Bülow, Bernhard Heinrich Martin, Fürst von
Bülow, Bernhard Heinrich Martin, Fürst von(bĕrn`härt hīn`rĭkh mär`tĭn fŭrst fən bü`lō), 1849–1929, German chancellor. He held many diplomatic posts before he became, through the influence of Friedrich von HolsteinHolstein, Friedrich von
, 1837–1909, German diplomat. After the Congress of Berlin (1878) he became a powerful figure in shaping German foreign policy. His official position was (1878–1906) political counselor in the foreign office, and during his life he was almost
..... Click the link for more information. , foreign secretary in 1897 and succeeded Hohenlohe-Schillingsfürst as chancellor in 1900. He inadvertently increased German isolation by his failure to gain the friendship of England and by his aggressive foreign policy. He antagonized France by his actions in the Moroccan crisis of 1905 (see MoroccoMorocco
, officially Kingdom of Morocco, kingdom (2005 est. pop. 32,726,000), 171,834 sq mi (445,050 sq km), NW Africa. Morocco is bordered by the Mediterranean Sea (N), the Atlantic Ocean (W), Western Sahara (S), and Algeria (S and E).
..... Click the link for more information. ). Bülow later alienated Russia in the Bosnian crisis of 1908 by thwarting Russian goals for the opening of the Dardanelles and supporting Austria-Hungary's annexation of Bosnia and Herzegovina. As a result he strengthened the Triple Entente between Great Britain, France, and Russia (see Triple Alliance and Triple EntenteTriple Alliance and Triple Entente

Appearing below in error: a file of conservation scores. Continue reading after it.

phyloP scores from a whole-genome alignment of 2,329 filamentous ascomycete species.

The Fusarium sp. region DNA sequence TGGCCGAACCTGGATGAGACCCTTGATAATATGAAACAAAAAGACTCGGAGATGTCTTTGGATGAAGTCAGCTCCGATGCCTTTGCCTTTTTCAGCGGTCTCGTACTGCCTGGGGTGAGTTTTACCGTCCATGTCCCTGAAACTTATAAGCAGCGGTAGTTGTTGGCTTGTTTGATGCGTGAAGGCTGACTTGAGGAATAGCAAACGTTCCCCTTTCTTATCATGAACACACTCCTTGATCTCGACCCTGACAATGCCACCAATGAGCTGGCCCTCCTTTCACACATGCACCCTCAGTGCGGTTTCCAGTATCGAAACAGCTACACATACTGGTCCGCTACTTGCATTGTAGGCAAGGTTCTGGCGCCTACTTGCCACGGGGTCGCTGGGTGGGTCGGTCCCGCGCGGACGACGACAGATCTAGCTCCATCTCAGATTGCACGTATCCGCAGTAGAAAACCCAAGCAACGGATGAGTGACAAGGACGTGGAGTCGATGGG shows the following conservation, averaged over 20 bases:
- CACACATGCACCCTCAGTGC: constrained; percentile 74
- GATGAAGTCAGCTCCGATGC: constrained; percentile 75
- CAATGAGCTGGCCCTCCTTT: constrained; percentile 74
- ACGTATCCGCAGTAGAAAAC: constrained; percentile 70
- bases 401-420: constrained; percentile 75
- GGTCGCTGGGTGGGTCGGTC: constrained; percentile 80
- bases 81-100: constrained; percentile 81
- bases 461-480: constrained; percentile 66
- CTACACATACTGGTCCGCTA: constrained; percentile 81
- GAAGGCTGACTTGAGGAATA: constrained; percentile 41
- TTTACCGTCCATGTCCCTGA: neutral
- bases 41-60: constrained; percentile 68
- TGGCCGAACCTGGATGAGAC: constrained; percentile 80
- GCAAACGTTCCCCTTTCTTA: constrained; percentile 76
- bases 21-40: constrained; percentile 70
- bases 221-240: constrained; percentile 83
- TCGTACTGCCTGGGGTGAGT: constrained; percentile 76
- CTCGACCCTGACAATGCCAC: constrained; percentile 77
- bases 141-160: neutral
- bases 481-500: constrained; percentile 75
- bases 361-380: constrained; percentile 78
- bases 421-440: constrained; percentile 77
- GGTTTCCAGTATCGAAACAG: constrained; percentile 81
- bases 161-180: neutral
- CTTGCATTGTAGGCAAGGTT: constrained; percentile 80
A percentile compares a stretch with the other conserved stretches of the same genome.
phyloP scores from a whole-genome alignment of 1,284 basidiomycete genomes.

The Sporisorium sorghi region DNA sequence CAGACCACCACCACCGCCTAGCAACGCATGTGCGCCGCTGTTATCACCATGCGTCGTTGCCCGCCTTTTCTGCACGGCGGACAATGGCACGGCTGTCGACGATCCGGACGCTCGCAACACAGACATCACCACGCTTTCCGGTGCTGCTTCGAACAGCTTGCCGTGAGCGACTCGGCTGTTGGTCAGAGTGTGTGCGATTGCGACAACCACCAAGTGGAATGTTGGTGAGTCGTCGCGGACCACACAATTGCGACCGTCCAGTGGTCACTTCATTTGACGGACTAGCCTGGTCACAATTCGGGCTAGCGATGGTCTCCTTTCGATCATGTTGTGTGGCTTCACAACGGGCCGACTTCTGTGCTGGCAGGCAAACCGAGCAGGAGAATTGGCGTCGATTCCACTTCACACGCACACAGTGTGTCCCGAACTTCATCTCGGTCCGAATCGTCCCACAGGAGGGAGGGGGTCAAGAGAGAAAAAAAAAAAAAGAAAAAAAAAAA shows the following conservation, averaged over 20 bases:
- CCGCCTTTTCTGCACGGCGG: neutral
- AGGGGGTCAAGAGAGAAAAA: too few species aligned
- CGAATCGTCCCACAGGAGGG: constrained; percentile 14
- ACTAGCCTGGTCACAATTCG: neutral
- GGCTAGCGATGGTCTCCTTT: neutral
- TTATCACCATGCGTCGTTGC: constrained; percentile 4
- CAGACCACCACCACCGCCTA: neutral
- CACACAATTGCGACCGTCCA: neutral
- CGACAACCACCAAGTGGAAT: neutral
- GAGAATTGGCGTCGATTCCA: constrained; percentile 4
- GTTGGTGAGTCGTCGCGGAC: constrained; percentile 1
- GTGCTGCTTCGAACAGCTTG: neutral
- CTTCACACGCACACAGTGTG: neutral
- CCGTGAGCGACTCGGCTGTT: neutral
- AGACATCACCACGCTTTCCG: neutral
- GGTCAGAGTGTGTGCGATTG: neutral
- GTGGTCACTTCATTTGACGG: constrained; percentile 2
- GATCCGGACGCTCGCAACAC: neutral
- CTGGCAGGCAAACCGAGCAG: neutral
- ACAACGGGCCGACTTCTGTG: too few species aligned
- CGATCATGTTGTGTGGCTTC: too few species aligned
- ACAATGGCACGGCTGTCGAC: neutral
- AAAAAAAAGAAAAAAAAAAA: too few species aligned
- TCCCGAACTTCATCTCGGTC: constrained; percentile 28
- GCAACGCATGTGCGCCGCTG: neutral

, two international combinations of states that dominated the diplomatic history of Western Europe from 1882 until they came into armed conflict in World War I.
..... Click the link for more information. ). Bülow lost the confidence of Emperor William II in the Daily Telegraph affair (Oct., 1908) in which William indiscreetly revealed his foreign policy toward Britain in an interview with the London newspaper; the interview caused a national uproar. Bülow had approved the text of William's remarks, but had not read them. Bülow subsequently lost support in the Reichstag over a proposed tax and was forced to resign in 1909. He later (1914–15) was ambassador to Italy.
See his memoirs (tr. 4 vol., 1931–32).